Cloud Computing

The use of cloud-based services has been a huge topic in the legal field for the last couple years. We’ll examine several issues surrounding cloud services for legal professionals using data from recent studies, as well as anecdotes from legal professionals, to discuss ethics involved with the use of cloud computing.

A major concern for legal professionals and law firms when it comes to adoption of cloud services is security. More specifically, many of their concerns revolve around the ethical code they could potentially violate if their data is breached.

When people outside the legal industry use cloud services, they understand that there might be some level of threat to the security of their data, but they choose to use them anyhow because of the convenience or cost savings offered. For lawyers, however, there are ethical concerns to the data they have been entrusted to keep confidential. In the 2013 International Legal Technology Association study, the threat of data leaks to government entities was a concern to those surveyed who felt cloud services are generally unsecure.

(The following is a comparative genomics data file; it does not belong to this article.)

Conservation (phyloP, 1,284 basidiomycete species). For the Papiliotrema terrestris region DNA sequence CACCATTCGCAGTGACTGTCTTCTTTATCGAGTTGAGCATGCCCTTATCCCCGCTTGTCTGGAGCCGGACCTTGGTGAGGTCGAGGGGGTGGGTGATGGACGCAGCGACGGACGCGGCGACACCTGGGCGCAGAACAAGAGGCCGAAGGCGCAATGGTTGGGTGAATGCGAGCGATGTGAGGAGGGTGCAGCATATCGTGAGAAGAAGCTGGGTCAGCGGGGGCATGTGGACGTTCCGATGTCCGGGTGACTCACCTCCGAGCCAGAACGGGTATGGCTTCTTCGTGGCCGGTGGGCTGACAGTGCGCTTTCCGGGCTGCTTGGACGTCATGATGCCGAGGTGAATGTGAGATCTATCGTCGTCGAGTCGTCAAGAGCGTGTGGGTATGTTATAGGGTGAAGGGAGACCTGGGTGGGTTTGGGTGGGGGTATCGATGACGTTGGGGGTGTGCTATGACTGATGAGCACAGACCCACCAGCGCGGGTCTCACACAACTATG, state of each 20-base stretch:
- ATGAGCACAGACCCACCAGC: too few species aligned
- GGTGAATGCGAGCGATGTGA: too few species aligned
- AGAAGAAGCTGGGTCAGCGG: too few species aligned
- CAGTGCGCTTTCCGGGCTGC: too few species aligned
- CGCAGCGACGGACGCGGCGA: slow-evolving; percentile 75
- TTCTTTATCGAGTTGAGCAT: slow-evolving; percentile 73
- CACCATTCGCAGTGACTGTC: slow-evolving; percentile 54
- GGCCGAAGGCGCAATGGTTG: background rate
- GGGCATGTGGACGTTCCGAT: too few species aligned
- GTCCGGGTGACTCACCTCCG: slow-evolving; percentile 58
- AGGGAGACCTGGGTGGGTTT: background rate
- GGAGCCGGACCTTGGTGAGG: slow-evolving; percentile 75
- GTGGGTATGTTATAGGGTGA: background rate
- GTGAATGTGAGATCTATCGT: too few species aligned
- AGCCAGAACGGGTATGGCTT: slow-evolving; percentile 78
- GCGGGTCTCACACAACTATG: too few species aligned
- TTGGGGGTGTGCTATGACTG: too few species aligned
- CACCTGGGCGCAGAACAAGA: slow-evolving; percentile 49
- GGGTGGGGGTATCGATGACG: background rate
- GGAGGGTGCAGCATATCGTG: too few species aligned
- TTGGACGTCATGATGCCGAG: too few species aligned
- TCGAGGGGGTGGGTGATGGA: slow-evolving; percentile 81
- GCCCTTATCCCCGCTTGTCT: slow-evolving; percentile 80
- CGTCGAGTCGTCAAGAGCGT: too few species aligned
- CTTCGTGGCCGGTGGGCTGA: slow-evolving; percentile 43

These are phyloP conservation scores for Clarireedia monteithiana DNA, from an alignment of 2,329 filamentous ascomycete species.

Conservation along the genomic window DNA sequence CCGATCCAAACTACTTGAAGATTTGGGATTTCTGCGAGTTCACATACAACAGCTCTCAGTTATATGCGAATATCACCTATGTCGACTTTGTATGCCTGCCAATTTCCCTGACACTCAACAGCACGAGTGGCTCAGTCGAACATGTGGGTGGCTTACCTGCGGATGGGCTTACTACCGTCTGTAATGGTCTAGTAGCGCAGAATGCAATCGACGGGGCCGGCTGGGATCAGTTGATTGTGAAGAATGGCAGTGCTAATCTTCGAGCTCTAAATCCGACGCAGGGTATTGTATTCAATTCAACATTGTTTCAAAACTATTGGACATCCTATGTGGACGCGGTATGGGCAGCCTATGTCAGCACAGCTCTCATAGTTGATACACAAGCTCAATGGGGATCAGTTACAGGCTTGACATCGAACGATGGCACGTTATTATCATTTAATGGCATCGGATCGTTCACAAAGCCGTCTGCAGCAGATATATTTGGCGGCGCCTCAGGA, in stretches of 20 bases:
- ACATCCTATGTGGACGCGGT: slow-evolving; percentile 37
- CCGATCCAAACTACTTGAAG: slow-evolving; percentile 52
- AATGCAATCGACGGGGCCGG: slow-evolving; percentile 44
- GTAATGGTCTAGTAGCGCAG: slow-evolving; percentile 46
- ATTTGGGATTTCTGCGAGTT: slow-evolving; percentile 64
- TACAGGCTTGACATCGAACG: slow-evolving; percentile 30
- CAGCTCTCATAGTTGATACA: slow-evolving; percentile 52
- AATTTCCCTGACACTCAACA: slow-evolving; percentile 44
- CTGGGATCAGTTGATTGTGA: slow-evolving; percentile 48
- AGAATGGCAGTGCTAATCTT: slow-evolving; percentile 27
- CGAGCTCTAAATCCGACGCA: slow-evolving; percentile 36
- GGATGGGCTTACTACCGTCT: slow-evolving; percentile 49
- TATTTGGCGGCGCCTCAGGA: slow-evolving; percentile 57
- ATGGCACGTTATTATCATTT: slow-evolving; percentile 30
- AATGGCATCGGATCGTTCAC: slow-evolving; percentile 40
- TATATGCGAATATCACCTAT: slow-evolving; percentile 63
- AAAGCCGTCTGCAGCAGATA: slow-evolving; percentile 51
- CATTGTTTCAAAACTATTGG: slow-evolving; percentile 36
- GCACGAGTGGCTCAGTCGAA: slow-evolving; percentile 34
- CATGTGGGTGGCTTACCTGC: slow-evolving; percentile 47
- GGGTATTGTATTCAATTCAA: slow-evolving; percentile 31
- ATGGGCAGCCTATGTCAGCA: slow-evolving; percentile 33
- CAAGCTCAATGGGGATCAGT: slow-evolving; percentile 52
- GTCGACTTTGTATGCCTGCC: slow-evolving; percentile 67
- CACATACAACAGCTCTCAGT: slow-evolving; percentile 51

Another grey area when it comes to ethics in the cloud is ownership of data. In the same ILTA study, ethics was the second most voiced concern about cloud computing, just behind security. Legal professionals need to feel secure that they hold complete ownership of their data, no matter where it’s stored. This is a valid concern, given that only 44% of legal professionals admitted to reviewing the service provider’s privacy policy, according to the 2013 American Bar Association Tech Survey.

The use of cloud services is up among legal professionals, and it will be interesting to see the movement in 2014. Check back soon as we examine some of the best and brightest cloud-based technology tools for legal professionals.

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